It's not Panama that's hurting David Cameron. It's his pro-Europeanism

David Cameron's falling approval ratings are bad news for the campaign to keep Britain in the European Union. 

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David Cameron’s difficult week just got a little bit worse, as a YouGov poll showed his approval rating falling to minus 22 per cent – level with Jeremy Corbyn. And in terms of numbers disapproving, his figures are actually a little bit worse than his Labour counterpart, at 58 per cent saying Cameron is doing his job badly against 52 per cent who say that Corbyn is doing badly at his. And worse could still be to come: the majority of the fieldwork for this poll was conducted before Cameron revealed that he had shares in an offshore fund.

Could the Panama Papers have the same effect on the Conservatives in 2016 as “Black Wednesday” – the day that Britain slipped out of the Exchange Rate Mechanism, destroying the party’s credibility for over a decade – did in 1992?

I’m not convinced.

When Piggate erupted, I wrote that “my hunch is we all assume that posh people are up to all sorts of weird sex things anyway”, and that Cameron would survive unscathed. My hunch now is that we all assume that the ultra-wealthy are doing whatever they can to keep hold of as much money as possible, and that Cameron’s standing will be similarly unharmed.

That YouGov’s poll also finds that just eight per cent of respondents were “surprised” by the Panama revelations suggests that people were already inclined to believe that the Conservatives were engaged in dodgy financial dealings. That Boris Johnson, who has yet to be involved in the row, is just as distrusted when it comes to dealing with tax havens as Cameron or George Osborne suggests that, in general, it is a Conservative failing – rather than one that is simply about Cameron or his Chancellor.

Remember that the Tories’ image as a party only for the rich has never gone away; in both parties’ focus groups, people consistently pick out the posh couple from Gogglebox as one that would do well under the Conservatives.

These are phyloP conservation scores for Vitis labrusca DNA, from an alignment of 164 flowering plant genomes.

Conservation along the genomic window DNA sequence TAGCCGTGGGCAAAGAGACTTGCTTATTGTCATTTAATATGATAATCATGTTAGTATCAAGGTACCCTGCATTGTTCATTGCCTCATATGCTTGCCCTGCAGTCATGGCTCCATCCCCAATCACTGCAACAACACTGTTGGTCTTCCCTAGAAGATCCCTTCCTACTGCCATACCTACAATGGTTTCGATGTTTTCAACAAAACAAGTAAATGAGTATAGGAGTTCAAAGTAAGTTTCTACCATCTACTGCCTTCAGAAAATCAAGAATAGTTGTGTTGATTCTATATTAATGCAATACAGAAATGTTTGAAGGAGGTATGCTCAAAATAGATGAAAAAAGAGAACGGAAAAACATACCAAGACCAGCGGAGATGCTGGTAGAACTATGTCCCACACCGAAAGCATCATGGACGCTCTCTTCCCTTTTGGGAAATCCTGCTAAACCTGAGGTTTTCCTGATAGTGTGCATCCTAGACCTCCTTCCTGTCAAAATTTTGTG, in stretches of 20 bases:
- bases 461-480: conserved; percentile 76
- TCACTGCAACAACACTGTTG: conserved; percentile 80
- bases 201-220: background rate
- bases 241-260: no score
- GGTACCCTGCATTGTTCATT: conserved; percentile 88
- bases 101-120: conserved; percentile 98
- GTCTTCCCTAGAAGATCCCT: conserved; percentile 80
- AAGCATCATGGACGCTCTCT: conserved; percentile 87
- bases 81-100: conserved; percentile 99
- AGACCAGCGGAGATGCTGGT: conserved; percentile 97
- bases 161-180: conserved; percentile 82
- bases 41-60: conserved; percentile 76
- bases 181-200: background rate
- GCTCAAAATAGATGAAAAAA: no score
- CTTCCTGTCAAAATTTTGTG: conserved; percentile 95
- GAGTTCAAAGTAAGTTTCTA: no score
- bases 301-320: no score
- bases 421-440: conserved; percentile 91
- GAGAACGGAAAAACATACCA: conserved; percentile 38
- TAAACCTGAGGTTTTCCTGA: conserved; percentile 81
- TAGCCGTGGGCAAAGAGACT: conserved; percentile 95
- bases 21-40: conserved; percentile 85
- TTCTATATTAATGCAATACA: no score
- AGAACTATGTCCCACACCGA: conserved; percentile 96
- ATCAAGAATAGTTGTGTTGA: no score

And Cameron’s approval ratings have been falling for some time, well before this latest row over his financial affairs. Since recording his highest ratings since he became Prime Minister, Cameron’s ratings have declined steadily since November, from -6 per cent to -24 per cent today.

It is not Labour voters who are driving the fall, but supporters of the Conservatives and Ukip. Among Ukip supporters, the number saying Cameron is performing well as Prime Minister has fallen from 35 per cent to just 18 per cent. Among Conservatives, he has declined 14 points to 69 per cent.

It’s not Panama that’s hurting Cameron – it’s the European Union.

That should send alarm bells ringing in the pro-European camp. As I write in today’s i, nine million votes could be enough to take Britain out of the EU – fewer than Ed Miliband got in defeat last May. 10 million votes should be enough to keep Britain in the European Union. The expectation is that the bulk of pro-EU votes will come from Labour voters, with the SNP hopefully adding close to a million. But to get over the line and to keep the United Kingdom in the European Union will require the votes of at least some Conservatives – and that pro-Europeanism is hurting Cameron among his own supporters should raise alarm bells. 

Stephen Bush is political editor of the New Statesman. His daily briefing, Morning Call, provides a quick and essential guide to domestic and global politics.

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